Century-old tunnel repair milestone for legislative building future
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Workers are digging up dirt at the Manitoba Legislative Building — literally.
On the surface, for months, the east side of the lawn facing Broadway has been fenced off, with heavy equipment working away.
Below the surface, a massive effort is ongoing to upgrade some of Manitoba’s oldest subterranean infrastructure — a more-than-100-year-old tunnel — to extend its life for another 100 years.
The two-metres high by 2.5-m wide service tunnel provides utilities (such as steam heat, power and IT connections) to the legislative building that officially opened July 15, 1920.
The power house across the street is the central heating and cooling plant that generates and distributes utilities to a number of nearby government buildings.
Passersby on Memorial Boulevard in recent weeks may have noticed huge, loud blasts of steam shooting from an exhaust pipe at the power house, where one of the older boilers was being replaced, a government spokesperson said. As part of the commissioning process, the boiler was fired to full load with excess steam vented outside, creating a visible plume and significant noise.
After more than a century of use, ceiling leaks had sprung in the tunnel. Work began in 2020 to add a concrete jacket to its exterior, along with a waterproofing membrane and enhanced drainage along its entire length, the project request for proposal stated. It’s expected to be completed in November.
The service tunnel was built in two phases from 1915 to 1916. A 1918 Department of Public Works annual report praised the power house, which served nearby University of Manitoba buildings downtown, the provincial jail, law courts building, land titles office and “new parliament building.”
“Anyone who has not inspected this installation and seen it in operation cannot appreciate the magnitude of it,” the report boasted. “The power house and tunnels are kept in excellent order and bear silent testimony to the efficiency of the chief operating engineer and his staff.”
Restoration of the tunnels 104 years later is the kind of work that seldom receives the credit it deserves, said Heritage Winnipeg executive director Cindy Tugwell.
“The maintenance of the building, the roof, the structural integrity of the building — any kind of work that they have to do that the average person doesn’t see is probably the most critical work they’ll do,” said Tugwell.
“It’s important for people to know that because, aesthetically, a building still looks great on the outside, it could be falling apart inside,” she said, giving the example of Exchange District building 92 Arthur St. the city ordered May 12 to be vacated until a crushed beam that supported its sixth storey could be repaired.
Preservation and maintenance work is ongoing and necessary with treasured old buildings, she said. “Structurally, they can be sustaining major water damage and then have to be vacated, and the last thing we want is a vacant building.”
Three years ago, the Progressive Conservative government (with all-party support) passed Bill 21 (Legislative Building Centennial Restoration and Preservation Act) that set out a process to guide and fund the restoration, preservation and maintenance of the building and its associated infrastructure.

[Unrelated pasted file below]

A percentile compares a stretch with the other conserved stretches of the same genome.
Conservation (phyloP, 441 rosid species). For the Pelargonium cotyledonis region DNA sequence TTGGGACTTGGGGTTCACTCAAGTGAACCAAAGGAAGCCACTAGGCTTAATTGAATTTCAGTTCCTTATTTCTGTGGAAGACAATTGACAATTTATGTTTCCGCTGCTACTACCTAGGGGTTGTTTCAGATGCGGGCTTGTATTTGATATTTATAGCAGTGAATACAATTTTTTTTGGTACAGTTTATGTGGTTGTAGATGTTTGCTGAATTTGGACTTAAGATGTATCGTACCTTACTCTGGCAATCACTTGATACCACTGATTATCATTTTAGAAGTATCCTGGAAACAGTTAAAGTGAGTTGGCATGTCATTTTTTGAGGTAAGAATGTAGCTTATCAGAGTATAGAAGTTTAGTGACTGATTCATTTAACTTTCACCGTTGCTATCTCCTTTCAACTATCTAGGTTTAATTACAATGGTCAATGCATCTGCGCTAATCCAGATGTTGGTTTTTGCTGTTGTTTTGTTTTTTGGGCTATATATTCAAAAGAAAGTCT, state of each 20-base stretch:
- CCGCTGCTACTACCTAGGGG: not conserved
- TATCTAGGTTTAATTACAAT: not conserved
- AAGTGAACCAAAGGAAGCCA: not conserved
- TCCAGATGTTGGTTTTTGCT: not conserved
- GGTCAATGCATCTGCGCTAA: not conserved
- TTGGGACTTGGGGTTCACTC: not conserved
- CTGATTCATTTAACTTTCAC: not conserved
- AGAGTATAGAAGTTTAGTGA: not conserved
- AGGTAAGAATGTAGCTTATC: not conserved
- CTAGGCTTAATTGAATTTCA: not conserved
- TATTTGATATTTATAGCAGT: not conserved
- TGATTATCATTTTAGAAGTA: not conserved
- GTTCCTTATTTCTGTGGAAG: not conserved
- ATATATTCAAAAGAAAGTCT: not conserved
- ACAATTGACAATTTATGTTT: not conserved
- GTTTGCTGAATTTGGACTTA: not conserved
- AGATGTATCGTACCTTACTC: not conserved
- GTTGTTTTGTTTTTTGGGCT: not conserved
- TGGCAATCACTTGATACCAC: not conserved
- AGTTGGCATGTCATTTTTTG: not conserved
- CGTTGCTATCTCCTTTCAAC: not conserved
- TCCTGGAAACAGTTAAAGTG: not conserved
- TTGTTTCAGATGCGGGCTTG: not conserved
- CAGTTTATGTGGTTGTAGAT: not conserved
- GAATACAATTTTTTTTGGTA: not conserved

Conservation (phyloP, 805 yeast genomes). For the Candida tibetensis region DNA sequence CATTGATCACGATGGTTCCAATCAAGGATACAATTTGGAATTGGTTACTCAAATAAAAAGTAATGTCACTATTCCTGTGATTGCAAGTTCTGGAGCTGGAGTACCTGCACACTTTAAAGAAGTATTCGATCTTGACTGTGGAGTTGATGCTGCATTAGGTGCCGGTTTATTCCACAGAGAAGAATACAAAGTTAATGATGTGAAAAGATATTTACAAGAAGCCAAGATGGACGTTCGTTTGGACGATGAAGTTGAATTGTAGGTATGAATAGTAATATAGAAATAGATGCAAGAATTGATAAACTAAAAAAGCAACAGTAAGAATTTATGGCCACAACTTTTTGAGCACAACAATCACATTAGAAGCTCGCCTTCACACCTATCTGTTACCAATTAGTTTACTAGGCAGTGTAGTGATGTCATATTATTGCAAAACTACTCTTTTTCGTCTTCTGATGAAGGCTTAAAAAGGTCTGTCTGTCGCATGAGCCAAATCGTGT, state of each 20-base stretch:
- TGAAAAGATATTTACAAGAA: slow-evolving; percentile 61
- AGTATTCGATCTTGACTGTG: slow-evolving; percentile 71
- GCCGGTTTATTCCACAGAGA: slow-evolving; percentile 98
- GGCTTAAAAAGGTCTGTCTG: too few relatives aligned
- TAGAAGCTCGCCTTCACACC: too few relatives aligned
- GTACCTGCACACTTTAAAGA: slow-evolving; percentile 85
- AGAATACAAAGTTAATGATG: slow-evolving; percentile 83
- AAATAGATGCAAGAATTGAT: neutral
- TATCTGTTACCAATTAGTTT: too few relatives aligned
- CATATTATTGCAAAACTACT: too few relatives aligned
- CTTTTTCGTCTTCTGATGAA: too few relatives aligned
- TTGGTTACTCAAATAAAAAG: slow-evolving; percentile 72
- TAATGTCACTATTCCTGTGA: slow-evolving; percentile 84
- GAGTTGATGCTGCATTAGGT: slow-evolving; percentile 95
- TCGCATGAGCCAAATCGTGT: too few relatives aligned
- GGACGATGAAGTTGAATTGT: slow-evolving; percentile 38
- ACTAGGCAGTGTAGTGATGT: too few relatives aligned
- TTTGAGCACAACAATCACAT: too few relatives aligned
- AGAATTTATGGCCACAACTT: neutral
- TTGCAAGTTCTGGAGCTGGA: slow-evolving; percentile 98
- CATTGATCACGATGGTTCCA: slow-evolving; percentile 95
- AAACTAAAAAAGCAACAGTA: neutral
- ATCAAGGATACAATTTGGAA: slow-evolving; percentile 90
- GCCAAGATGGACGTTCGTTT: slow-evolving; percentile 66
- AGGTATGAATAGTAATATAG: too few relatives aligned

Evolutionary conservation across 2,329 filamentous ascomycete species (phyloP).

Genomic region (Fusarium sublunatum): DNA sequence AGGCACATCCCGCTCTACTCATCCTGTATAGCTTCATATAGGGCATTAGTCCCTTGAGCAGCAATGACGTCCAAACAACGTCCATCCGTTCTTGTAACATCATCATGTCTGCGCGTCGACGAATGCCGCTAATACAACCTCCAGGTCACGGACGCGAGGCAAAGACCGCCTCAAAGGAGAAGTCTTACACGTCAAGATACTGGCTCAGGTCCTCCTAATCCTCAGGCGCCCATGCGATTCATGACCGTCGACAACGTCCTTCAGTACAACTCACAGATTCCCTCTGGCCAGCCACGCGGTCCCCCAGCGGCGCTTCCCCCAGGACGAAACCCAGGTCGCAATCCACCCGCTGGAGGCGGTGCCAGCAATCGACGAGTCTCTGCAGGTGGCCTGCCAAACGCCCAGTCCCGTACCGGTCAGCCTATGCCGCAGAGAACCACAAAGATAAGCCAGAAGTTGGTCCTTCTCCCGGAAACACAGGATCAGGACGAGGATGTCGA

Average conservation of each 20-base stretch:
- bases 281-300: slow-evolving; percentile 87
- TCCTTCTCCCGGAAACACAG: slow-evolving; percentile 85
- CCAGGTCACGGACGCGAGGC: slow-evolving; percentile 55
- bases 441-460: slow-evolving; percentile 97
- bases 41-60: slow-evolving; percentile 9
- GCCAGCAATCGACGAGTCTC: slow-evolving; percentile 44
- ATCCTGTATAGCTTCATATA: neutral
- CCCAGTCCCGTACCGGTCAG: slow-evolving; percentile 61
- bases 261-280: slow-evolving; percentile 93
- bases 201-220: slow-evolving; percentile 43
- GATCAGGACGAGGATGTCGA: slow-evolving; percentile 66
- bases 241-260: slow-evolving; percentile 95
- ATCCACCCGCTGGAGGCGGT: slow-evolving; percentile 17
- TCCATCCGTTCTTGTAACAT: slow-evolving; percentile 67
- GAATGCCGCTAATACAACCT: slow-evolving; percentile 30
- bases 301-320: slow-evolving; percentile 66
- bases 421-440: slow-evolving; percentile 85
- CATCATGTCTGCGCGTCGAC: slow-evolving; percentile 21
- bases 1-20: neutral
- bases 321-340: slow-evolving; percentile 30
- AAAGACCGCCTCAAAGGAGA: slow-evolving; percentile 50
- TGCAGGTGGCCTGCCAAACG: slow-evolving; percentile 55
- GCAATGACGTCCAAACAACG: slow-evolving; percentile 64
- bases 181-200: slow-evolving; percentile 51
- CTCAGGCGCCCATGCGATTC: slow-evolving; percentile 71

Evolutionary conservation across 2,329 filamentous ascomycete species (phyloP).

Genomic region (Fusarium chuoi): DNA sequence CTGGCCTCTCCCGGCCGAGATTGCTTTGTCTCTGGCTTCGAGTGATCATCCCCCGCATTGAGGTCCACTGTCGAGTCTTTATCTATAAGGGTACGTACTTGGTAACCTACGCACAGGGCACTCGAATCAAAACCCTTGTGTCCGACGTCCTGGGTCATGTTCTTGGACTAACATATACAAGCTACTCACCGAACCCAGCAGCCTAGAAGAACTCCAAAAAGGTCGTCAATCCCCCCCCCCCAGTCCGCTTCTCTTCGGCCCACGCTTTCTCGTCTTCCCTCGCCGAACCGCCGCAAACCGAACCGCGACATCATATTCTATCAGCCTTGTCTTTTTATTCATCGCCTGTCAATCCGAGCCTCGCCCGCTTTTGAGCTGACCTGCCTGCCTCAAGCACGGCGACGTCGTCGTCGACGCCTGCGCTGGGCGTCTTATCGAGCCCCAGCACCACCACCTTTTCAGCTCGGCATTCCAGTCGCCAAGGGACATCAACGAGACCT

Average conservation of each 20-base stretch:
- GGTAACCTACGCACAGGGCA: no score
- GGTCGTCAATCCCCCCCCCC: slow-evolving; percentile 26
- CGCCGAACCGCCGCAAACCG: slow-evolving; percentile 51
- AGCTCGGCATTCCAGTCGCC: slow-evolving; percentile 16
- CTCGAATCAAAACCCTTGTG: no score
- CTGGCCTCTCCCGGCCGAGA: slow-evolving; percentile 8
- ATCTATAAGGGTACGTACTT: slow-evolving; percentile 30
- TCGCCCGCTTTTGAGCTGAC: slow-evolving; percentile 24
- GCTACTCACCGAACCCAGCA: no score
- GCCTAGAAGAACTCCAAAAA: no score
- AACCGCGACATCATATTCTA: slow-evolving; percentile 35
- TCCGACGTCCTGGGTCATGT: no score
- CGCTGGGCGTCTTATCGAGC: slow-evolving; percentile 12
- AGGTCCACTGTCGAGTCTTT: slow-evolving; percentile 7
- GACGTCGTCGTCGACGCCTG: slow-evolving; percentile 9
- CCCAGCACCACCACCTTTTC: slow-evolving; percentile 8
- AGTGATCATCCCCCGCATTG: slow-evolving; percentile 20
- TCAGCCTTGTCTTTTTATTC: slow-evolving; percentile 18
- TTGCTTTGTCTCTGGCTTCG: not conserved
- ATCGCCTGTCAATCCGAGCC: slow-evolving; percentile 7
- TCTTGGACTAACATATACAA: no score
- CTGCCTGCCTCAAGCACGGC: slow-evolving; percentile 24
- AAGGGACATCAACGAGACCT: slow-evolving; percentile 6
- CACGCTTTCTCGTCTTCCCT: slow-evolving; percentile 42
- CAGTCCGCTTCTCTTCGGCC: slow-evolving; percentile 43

An advisory committee was set up to come up with the plans, with $10 million a year set aside for 15 years to do the work.
“We could go back decades and decades past, through many governments, and nobody has really wanted to put the money forward to keep the building up-to-date — to the point where parts of the building have been falling off,” said house Speaker Myrna Driedger, who co-chairs the committee.
“Metal parts of the building have been falling off. We’ve got chunks of limestone that have fallen off. Luckily, nobody has been injured to date but there’s been deterioration going on for a long time,” she said Wednesday.
“We’ve had government after government that has kicked the can down the road to now,” and the tunnel restoration is just one part of overdue maintenance, she said.
“There are hundreds of millions in dollars that are needed to keep it up to date but nobody was willing to take the risk… when the Opposition party is going to say ‘Well, no, you should put it in education, you should put it in health care.’”
The legislation makes sure repairs and upkeep happen.
In addition to the tunnel repair, the entire eastern side of the building has been fenced off for restoration of its original exterior and stone and metal work. The project includes upgrades to waterproofing the foundation and exterior stairs, and restoration to the courtyard retaining walls and entrance ramp.
The entire building will eventually be getting a similar face-lift over the coming years, with facade restoration expected to be completed in 2031.
“By putting this legislation forward, we got through a hurdle,” said Driedger. “It was passed by all parties and everybody agreed that it was a really good idea… and so we’ve had full support in moving forward.”
With democracies around the world on shaky ground and under attack, there’s something comforting about that bipartisan effort — and the stature and purpose of the building they agree is worth saving, the Tory MLA for Charleswood said.
“Right now, our democracy feels so fragile and there’s just something reassuring in knowing that that building’s been there a long time, it’s going to be there another hundred years or whatever. And it stands for something so much bigger than us and some things that are so important.”
After 20 years of reporting on the growing diversity of people calling Manitoba home, Carol moved to the legislature bureau in early 2020.